Tag Archives: DuPage County child custody attorney

IL custody lawyerYour children are the most important thing in a parent’s life, and it is common to lash out at anything that potentially harms their child or prevents a parent from seeing their child or spending time with their child. In this case, that thing is a custody hearing. Below are some common mistakes that parents make during custody battles that can harm their chances of receiving a desirable outcome in court.

Using Social Media to Complain About the Other Parent

As tempting as it may be, using social media to publicly badmouth the other parent, that parent’s lawyer, or a judge handling the case is a recipe for disaster. Not only will it unnecessarily anger all parties target, which may in fact by your short-term goal, but it will harm your reputation, making you seem vindictive, irrational, or a bad role model.

Losing Your Temper in Court

A judge wants to place a child with a responsible parent in a stable home with a calm environment. Outbursts in court prove to the judge that you are not that person and your home is not that place.

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IL divorce lawyerNeglect is a term thrown around quite frequently in heated custody battles by one parent directed at the other. However, what constitutes neglect? Leaving a child alone for an afternoon may seem like an unwise, irresponsible thing to do in one parent’s opinion, but perfectly normal and acceptable to the other parent.

At what age is it okay to let a child walk to school? In Utah, a law was recently passed that allows “free-range parenting,” giving parents the legal right to allow their children to walk or ride their bikes to school, to play in a park unattended, or be at home alone unsupervised — all contingent on the child’s age and maturity level for the situation at hand. While Illinois has no such free-range parenting law, there is still much up for debate when it comes to what is and is not acceptable, and what constitutes neglect in the eyes of a family law judge.

Evidence of Neglect May Show That Joint Custody Is Not in the Child’s Best Interest

As you may well understand, an Illinois family judge will make his or her custody decisions based on what is in the child’s best interests, not what is in the parents’ best interests or who makes the most compelling argument about how their child loves them the most. As such, in a contested divorce, it is not unheard of for spouses to bicker about each other’s faults as a parent. Usually, these faults are benign. Forgetting to pick up a child at school once in a blue moon should have no real effect on a custody decision. However, more commonplace mishaps or egregious parenting choices can hurt that parent’s chances for custody. Being accused of neglect is a serious allegation, as it shows the court that that parent does not have what it takes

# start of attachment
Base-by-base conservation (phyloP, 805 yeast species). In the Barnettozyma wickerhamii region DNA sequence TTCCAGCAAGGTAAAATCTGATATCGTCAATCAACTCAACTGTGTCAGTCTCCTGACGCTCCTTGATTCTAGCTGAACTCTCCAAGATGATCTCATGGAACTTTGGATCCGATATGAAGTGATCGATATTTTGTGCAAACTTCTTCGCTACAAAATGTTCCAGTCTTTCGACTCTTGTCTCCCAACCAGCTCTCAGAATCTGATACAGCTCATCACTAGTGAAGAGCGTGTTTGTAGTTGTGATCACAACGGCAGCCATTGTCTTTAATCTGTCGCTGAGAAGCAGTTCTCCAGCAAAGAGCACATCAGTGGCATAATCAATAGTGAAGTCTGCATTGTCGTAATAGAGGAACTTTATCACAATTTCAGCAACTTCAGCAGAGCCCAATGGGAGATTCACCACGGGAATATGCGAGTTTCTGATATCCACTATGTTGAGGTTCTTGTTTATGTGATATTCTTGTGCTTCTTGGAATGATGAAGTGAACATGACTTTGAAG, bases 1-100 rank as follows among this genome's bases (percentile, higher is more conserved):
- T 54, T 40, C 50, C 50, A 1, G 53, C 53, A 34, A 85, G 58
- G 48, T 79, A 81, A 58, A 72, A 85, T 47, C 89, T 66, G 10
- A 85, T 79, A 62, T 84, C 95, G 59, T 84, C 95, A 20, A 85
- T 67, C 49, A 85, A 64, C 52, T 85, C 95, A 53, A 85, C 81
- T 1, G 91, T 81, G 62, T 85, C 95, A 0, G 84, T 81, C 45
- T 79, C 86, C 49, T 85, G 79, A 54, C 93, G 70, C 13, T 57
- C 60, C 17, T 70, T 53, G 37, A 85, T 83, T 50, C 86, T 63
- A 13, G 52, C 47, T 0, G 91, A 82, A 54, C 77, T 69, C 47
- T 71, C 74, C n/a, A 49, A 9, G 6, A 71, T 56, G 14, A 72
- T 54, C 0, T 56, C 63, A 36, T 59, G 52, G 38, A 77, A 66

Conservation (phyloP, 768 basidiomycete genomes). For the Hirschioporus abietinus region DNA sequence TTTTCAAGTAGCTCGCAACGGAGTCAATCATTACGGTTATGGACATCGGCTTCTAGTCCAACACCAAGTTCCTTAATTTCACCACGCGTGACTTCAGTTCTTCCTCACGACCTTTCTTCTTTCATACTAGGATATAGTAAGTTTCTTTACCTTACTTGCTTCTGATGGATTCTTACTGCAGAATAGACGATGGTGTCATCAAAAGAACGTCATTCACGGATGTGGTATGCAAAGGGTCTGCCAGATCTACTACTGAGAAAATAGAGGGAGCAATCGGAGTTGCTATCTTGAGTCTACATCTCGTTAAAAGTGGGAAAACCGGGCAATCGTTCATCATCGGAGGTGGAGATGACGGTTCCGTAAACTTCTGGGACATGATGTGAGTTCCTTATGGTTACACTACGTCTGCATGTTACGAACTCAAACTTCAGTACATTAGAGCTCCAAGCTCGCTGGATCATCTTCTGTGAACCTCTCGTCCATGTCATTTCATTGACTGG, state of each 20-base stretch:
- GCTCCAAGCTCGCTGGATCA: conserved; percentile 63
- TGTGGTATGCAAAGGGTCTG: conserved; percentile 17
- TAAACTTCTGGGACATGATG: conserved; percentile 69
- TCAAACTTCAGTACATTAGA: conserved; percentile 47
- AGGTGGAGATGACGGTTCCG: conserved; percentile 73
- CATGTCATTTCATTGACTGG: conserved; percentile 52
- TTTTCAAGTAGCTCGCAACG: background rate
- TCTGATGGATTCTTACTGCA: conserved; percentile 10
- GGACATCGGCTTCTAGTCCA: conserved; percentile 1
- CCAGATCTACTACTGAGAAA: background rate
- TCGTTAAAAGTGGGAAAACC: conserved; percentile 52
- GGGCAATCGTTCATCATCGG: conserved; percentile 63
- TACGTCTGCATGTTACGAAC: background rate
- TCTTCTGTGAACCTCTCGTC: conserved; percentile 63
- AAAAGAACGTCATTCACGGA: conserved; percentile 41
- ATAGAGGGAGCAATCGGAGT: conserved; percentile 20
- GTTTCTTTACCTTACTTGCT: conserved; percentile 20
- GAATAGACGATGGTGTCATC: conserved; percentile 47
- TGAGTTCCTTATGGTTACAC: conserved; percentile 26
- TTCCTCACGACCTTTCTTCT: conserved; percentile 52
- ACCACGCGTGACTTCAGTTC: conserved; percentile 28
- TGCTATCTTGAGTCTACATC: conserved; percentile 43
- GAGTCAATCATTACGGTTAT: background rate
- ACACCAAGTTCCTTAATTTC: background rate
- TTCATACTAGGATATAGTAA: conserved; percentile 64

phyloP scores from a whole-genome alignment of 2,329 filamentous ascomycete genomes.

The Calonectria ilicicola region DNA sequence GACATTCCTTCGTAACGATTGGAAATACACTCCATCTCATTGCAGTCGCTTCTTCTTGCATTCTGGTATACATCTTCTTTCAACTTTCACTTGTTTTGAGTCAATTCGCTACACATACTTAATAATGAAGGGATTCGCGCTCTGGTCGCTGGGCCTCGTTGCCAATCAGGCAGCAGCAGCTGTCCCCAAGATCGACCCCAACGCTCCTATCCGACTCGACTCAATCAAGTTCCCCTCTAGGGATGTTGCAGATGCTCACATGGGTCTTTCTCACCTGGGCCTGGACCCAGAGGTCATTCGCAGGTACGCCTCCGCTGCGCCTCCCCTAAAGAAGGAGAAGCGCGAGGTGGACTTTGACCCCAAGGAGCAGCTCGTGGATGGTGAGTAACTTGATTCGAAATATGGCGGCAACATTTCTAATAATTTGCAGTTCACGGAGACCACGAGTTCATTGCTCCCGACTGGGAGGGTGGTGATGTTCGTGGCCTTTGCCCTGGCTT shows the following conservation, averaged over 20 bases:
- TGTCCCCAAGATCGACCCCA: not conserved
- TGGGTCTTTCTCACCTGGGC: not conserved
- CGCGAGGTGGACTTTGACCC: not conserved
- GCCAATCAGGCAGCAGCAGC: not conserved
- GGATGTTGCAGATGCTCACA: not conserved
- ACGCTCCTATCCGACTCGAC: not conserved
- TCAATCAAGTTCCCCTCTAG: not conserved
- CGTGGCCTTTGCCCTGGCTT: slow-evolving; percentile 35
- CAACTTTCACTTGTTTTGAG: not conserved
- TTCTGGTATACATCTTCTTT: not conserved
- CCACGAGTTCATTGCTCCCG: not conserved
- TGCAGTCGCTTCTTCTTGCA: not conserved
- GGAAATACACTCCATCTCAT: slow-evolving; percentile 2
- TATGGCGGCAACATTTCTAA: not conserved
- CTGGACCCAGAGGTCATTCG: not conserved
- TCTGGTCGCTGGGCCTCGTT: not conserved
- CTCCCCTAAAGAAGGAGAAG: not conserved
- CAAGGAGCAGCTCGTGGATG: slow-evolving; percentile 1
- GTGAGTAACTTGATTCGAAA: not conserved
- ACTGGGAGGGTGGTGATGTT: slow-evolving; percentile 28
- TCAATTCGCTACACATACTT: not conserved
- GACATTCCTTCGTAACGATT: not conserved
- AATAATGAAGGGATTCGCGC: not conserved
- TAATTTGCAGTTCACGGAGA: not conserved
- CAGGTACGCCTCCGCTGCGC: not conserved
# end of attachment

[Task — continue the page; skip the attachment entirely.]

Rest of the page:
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Il divorce lawyerThe most challenging part of the divorce process almost always includes reaching an agreement regarding child custody and responsibility arrangements. No parent enjoys discussing a topic that includes a period of absence from their child’s life. For Illinois residents, the Illinois Marriage and Dissolution of Marriage Act favors the idea that a child ultimately benefits from the involvement of both parents in their life. If the court determines it is in the best interest of the child, parents may enjoy sharing time with their children every few days or every other week. On the other hand, a court may decide that sole physical custody should belong to one parent while offering the other parent a reasonable right to visitation. Is the decision random, or are there certain factors that influence the outcome?

Parental Responsibilities

Under the current laws, Illinois determines not only with whom the child resides, but also who has the decision-making responsibilities. The authority is not necessarily granted to one person or even divided evenly between the two. A judge carefully considers all information surrounding the circumstances assigns responsibility to each parent according to what they determine to be in the best interest of the child. The four main areas of significant decision-making responsibilities include:

  • Education;
  • Health care;
  • Religion;
  • Extracurricular activities.

Parenting Time

Similarly to the parenting responsibilities, judges determine a parenting schedule according to their belief of what is in the best interest of the child. Additionally, the current laws entitle a parent without decision making authorities to a reasonable parenting schedule. Factors involved in determining the allotment of parenting time include, but are not limited to:

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